Contrast bath therapy
Contrast bath therapy, also known as "hot/cold immersion therapy", is a form of treatment where a limb or the entire body is immersed in ice water followed by the immediate immersion of the limb or body in warm water. This procedure is repeated several times, alternating hot and cold.
The theory behind contrast bath therapy is that the warm water causes vasodilation of the blood flow in the limb or body followed by the cold water which causes vasoconstriction, increasing local blood circulation. Additionally, the lymph vessels contract when exposed to cold, and relax in response to heat. The lymph system, unlike the circulatory system, lacks a central pump. Alternating hot and cold, lymph vessels dilate and contract to essentially "pump" and move stagnant fluid out of the area. This positively affects the inflammation process, which is the body's primary mechanism for healing damaged tissue. One study showed that fluctuations in intramuscular temperature were lower than those caused by a hot bath alone.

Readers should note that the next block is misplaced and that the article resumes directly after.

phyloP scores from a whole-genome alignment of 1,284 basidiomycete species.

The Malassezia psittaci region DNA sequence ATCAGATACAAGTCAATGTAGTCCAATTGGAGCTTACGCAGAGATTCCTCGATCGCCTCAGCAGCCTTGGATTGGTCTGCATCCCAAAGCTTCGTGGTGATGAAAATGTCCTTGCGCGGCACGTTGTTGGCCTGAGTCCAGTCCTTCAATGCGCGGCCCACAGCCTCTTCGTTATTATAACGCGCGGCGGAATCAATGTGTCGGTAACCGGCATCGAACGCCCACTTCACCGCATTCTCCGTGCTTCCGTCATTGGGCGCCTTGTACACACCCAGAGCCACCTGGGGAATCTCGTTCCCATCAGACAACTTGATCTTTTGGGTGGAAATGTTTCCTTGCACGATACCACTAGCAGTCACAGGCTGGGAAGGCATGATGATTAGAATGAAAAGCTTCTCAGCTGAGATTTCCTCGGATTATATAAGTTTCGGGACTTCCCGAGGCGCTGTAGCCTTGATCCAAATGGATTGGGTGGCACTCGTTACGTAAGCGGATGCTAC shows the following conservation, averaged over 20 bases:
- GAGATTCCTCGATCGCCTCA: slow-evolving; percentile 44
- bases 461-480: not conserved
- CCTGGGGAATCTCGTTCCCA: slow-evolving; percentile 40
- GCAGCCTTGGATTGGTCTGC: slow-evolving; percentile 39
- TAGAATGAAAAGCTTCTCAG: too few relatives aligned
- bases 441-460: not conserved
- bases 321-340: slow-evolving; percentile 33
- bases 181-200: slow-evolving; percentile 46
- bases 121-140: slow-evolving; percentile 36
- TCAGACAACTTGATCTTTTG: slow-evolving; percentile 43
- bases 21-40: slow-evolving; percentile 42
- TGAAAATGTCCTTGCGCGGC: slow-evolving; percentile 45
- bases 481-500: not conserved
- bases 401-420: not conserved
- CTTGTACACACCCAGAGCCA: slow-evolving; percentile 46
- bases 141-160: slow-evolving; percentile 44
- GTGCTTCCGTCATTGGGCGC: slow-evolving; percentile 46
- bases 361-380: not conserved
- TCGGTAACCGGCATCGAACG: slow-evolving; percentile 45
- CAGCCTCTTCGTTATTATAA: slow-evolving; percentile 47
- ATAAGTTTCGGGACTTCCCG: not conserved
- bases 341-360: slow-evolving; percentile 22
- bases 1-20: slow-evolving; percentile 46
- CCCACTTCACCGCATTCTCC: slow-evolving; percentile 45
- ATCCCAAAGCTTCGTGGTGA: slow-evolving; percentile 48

Contrast bathing can be used to reduce swelling around injuries or to aid recovery from exercise. It can also significantly improve muscle recovery following exercise by reducing the levels of blood lactate concentration (Contrast bathing - a brief summary of evidences) For any injury presenting with palpable swelling and heat, and visible redness - such as a strain/sprain - contrast baths are contraindicated during the acute inflammation stage. Acute inflammation begins at the time of injury and lasts for approximately 72 hours.
- Higgins, Diana and Kaminski,Thomas W. (1998). "Contrast Therapy Does Not Cause Fluctuations in Human Gastrocnemius Intramuscular Temperature". J Athl Train 33 (4): 336–40. PMC 1320584. PMID 16558531.
- Adaptation related to cytokines in man: effects of regular swimming in ice-cold water
- Immune changes in humans during cold exposure: effects of prior heating and exercise